One Solitary Life Here is a man who was born in an obscure village, the child of a peasant woman. He grew up in another village. He worked in a carpenter shop until He was thirty. Then for three years He was an itinerant preacher. He never owned a home. He never wrote a book. He never held an office. He never had a family. He never went to college. He never put His foot inside a big city. He never traveled two hundred miles from the place He was born. He never did one of the things that usually accompany greatness. He had no credentials but Himself... While still a young man, the tide of popular opinion turned against him. His friends ran away. One of them denied Him. He was turned over to His enemies. He went through the mockery of a trial. He was nailed upon a cross between two thieves. While He was dying His executioners gambled for the only piece of property He had on earth His coat. When He was dead, He was laid in a borrowed grave through the pity of a friend. Nineteen long centuries have come and gone, and today He is a centerpiece of the human race and leader of the column of progress. I am far within the mark when I say that all the armies that ever marched, all the navies that were ever built; all the parliaments that ever sat and all the kings that ever reigned, put together, have not affected the life of man upon this earth as powerfully as has that one solitary life.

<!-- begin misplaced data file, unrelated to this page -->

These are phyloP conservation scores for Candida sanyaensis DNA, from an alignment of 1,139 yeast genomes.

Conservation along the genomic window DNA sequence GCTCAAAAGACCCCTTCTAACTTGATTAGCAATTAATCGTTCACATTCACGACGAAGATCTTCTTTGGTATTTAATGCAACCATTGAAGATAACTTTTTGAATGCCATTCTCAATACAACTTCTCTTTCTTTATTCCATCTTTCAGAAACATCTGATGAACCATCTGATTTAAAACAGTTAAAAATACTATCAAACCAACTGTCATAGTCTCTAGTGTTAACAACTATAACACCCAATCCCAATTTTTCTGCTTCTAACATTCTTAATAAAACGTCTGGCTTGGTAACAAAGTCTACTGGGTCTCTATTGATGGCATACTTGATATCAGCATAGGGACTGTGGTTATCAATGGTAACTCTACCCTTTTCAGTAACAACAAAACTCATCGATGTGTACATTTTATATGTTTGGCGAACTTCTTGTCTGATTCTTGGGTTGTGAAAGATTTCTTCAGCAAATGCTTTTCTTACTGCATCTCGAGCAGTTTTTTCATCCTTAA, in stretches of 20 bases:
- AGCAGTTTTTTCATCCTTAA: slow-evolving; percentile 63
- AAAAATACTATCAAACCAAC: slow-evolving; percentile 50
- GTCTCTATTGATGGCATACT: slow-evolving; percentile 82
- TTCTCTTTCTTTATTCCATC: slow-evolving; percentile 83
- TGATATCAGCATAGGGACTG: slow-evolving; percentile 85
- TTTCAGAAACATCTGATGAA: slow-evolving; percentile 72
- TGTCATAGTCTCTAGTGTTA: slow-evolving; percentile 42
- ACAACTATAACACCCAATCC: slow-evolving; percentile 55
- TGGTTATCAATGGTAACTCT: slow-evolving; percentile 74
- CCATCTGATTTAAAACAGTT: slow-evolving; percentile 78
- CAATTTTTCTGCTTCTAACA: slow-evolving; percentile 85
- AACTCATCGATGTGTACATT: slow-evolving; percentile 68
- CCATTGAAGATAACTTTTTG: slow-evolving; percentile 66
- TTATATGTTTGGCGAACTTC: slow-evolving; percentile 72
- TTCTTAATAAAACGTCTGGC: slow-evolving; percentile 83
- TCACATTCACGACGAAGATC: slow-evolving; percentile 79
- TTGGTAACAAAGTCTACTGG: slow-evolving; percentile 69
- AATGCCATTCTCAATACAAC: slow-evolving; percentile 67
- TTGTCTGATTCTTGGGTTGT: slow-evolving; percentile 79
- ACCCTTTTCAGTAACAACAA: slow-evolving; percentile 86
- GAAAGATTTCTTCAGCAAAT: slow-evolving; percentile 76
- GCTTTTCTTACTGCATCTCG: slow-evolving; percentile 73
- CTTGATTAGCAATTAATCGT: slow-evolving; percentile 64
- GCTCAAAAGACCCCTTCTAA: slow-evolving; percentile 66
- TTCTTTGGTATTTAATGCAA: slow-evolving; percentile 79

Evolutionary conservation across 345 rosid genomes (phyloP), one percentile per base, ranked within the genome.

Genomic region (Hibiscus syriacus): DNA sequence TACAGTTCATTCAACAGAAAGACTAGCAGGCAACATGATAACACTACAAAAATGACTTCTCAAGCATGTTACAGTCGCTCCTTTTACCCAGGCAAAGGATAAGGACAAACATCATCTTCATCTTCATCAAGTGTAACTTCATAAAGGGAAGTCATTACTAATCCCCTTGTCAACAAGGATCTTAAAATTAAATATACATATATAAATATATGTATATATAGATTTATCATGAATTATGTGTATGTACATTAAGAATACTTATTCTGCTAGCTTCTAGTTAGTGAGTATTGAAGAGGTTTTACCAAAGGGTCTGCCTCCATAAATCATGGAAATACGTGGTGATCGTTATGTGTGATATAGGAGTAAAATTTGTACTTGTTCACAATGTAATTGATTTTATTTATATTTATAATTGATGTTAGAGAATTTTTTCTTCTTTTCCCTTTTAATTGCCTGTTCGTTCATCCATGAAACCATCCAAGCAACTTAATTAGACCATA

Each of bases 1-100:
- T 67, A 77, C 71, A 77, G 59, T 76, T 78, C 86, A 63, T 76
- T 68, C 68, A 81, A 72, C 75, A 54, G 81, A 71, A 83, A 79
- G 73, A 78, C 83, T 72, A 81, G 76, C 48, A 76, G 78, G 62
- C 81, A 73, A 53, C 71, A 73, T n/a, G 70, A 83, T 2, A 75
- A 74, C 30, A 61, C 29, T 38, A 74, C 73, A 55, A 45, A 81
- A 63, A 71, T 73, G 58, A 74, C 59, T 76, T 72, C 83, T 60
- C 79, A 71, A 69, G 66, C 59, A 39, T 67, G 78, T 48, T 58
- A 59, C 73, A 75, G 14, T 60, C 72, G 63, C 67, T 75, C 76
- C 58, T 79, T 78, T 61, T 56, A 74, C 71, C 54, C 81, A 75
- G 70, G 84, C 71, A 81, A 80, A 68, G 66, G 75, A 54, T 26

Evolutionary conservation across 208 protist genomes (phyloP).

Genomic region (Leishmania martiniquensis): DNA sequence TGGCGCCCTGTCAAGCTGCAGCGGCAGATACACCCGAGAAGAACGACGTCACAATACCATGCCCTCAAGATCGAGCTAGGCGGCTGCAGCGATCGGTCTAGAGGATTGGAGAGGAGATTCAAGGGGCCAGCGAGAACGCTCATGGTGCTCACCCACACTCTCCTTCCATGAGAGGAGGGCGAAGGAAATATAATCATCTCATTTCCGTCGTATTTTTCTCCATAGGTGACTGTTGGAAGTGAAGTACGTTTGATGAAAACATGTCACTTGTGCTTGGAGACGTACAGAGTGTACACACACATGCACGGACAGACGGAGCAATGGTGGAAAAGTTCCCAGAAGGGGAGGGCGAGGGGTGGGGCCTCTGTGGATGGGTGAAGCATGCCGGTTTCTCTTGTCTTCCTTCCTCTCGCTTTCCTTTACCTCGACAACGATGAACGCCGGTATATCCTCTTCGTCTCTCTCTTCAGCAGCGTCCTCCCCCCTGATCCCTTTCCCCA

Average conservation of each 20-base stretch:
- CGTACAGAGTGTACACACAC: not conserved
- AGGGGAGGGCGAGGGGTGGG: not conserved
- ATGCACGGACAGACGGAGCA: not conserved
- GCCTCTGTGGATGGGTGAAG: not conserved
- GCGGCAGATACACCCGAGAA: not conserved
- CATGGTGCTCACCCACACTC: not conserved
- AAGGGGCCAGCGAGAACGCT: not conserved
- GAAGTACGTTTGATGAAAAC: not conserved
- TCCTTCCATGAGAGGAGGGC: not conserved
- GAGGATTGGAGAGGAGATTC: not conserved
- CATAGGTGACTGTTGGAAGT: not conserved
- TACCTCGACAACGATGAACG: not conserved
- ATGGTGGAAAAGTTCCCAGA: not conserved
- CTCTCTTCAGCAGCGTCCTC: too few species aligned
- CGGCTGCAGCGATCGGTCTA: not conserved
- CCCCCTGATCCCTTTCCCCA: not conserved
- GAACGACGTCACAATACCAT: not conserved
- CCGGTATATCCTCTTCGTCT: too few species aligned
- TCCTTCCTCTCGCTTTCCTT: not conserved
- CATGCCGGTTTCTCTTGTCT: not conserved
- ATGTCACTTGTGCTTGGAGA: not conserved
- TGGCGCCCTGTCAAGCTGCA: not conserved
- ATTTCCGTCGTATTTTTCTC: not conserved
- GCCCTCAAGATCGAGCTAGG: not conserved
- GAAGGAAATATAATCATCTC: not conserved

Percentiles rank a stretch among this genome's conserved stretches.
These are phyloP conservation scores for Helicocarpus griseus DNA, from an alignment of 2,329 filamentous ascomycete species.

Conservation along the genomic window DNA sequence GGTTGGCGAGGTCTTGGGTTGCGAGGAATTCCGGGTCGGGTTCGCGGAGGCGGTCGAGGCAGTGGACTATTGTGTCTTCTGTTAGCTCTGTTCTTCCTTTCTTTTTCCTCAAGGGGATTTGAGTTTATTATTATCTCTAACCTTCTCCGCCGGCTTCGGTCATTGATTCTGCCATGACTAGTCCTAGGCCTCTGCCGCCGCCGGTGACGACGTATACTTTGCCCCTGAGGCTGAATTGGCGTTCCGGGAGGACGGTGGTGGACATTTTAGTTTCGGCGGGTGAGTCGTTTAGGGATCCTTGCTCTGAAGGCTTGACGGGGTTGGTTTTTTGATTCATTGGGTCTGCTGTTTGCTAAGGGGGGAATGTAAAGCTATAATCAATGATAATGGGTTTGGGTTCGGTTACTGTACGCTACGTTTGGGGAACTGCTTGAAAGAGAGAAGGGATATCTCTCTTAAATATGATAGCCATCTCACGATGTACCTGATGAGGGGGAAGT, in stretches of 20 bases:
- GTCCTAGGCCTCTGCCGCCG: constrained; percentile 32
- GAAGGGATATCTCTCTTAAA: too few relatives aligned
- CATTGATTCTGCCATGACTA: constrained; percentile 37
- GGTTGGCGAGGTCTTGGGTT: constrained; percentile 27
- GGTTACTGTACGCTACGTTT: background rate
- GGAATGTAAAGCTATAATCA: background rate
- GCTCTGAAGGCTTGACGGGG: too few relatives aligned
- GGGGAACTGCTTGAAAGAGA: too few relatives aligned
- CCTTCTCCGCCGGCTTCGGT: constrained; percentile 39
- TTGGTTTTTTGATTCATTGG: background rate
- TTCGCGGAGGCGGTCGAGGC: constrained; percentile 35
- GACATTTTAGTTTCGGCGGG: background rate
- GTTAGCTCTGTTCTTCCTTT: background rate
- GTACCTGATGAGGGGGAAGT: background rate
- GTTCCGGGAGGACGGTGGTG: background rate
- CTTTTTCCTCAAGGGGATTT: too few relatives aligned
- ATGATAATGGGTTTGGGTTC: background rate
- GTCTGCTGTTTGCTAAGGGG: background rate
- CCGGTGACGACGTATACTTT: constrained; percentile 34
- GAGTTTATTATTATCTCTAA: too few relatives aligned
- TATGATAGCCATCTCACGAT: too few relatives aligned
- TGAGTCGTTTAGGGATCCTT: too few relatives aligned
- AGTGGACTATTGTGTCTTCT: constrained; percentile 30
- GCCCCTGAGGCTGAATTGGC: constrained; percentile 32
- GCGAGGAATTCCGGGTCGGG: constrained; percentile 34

This essay was adapted from a sermon by Dr James Allan Francis in The Real Jesus and Other Sermons © 1926 by the Judson Press of Philadelphia (pp 123-124 titled Arise Sir Knight!). If you are interested, you can read the original version .
If you are ready to commit to the Lord
do it here and now !
After two years, I applied to Saint Joseph’s University. I had all intentions of becoming a undergraduate student that lived on campus and got involved in every way possible. When I was not approved for private loans without a cosigner, that dream quickly fizzled out. I made the decision to drive the 15-miles to campus each day. While I wanted to quit my job and put everything I had into my education, that just wouldn’t be a possibility. I could not and would not in good conscious leave my mom with a $ tuition bill each month. I continued to work 20-30 hours each week to help lessen my mother’s financial burden.
No such statement emerged from the Guardian. Chris Elliott, the readers’ editor, took eleven days to reply to my email. He referred to the death threat as a “joke” and defended some of the actions of the Guardian, though said they should not have used that picture or allowed the death threats to go undeleted. Eventually, he published an article in which the Guardian apologised to me for not deleting the beheading tweet sooner, and quoting Mr Evans as apologising "for any trouble this may have caused to anyone involved". This was approximately three weeks after the original comments had appeared.